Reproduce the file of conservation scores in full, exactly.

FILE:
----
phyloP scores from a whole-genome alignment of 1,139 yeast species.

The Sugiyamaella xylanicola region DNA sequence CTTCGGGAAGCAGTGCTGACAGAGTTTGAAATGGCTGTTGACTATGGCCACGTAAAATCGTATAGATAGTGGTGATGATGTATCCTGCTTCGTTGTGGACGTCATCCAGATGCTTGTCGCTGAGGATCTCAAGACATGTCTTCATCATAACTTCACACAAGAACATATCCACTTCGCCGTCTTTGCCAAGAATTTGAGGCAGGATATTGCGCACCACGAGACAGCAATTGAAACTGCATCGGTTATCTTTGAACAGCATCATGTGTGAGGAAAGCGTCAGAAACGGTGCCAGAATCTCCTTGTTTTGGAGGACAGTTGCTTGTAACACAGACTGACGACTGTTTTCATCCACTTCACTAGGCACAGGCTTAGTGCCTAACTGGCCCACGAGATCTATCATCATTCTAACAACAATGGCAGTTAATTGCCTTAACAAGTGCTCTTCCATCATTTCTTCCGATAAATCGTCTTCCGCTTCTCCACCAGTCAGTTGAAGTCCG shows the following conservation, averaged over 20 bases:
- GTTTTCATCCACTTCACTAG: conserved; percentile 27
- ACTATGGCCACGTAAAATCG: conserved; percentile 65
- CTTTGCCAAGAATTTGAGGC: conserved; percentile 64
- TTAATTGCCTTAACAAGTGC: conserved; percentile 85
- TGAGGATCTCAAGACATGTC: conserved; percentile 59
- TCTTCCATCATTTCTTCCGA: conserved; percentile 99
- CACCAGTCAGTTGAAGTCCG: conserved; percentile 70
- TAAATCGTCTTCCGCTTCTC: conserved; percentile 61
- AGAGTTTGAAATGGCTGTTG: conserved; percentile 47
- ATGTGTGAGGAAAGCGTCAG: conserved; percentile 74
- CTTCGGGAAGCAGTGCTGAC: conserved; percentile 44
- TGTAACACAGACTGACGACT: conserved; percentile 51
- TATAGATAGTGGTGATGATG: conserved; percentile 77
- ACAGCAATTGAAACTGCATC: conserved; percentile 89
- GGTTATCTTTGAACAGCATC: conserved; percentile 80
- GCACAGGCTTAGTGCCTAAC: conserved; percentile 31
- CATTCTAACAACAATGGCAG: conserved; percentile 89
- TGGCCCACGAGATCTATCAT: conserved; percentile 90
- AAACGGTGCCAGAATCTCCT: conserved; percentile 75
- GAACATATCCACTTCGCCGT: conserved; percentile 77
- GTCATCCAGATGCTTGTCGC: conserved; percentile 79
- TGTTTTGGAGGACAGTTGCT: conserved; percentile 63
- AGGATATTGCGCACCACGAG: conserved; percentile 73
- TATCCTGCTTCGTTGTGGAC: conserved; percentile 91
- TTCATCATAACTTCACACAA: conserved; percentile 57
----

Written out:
phyloP scores from a whole-genome alignment of 1,139 yeast species.

The Sugiyamaella xylanicola region DNA sequence CTTCGGGAAGCAGTGCTGACAGAGTTTGAAATGGCTGTTGACTATGGCCACGTAAAATCGTATAGATAGTGGTGATGATGTATCCTGCTTCGTTGTGGACGTCATCCAGATGCTTGTCGCTGAGGATCTCAAGACATGTCTTCATCATAACTTCACACAAGAACATATCCACTTCGCCGTCTTTGCCAAGAATTTGAGGCAGGATATTGCGCACCACGAGACAGCAATTGAAACTGCATCGGTTATCTTTGAACAGCATCATGTGTGAGGAAAGCGTCAGAAACGGTGCCAGAATCTCCTTGTTTTGGAGGACAGTTGCTTGTAACACAGACTGACGACTGTTTTCATCCACTTCACTAGGCACAGGCTTAGTGCCTAACTGGCCCACGAGATCTATCATCATTCTAACAACAATGGCAGTTAATTGCCTTAACAAGTGCTCTTCCATCATTTCTTCCGATAAATCGTCTTCCGCTTCTCCACCAGTCAGTTGAAGTCCG shows the following conservation, averaged over 20 bases:
- GTTTTCATCCACTTCACTAG: conserved; percentile 27
- ACTATGGCCACGTAAAATCG: conserved; percentile 65
- CTTTGCCAAGAATTTGAGGC: conserved; percentile 64
- TTAATTGCCTTAACAAGTGC: conserved; percentile 85
- TGAGGATCTCAAGACATGTC: conserved; percentile 59
- TCTTCCATCATTTCTTCCGA: conserved; percentile 99
- CACCAGTCAGTTGAAGTCCG: conserved; percentile 70
- TAAATCGTCTTCCGCTTCTC: conserved; percentile 61
- AGAGTTTGAAATGGCTGTTG: conserved; percentile 47
- ATGTGTGAGGAAAGCGTCAG: conserved; percentile 74
- CTTCGGGAAGCAGTGCTGAC: conserved; percentile 44
- TGTAACACAGACTGACGACT: conserved; percentile 51
- TATAGATAGTGGTGATGATG: conserved; percentile 77
- ACAGCAATTGAAACTGCATC: conserved; percentile 89
- GGTTATCTTTGAACAGCATC: conserved; percentile 80
- GCACAGGCTTAGTGCCTAAC: conserved; percentile 31
- CATTCTAACAACAATGGCAG: conserved; percentile 89
- TGGCCCACGAGATCTATCAT: conserved; percentile 90
- AAACGGTGCCAGAATCTCCT: conserved; percentile 75
- GAACATATCCACTTCGCCGT: conserved; percentile 77
- GTCATCCAGATGCTTGTCGC: conserved; percentile 79
- TGTTTTGGAGGACAGTTGCT: conserved; percentile 63
- AGGATATTGCGCACCACGAG: conserved; percentile 73
- TATCCTGCTTCGTTGTGGAC: conserved; percentile 91
- TTCATCATAACTTCACACAA: conserved; percentile 57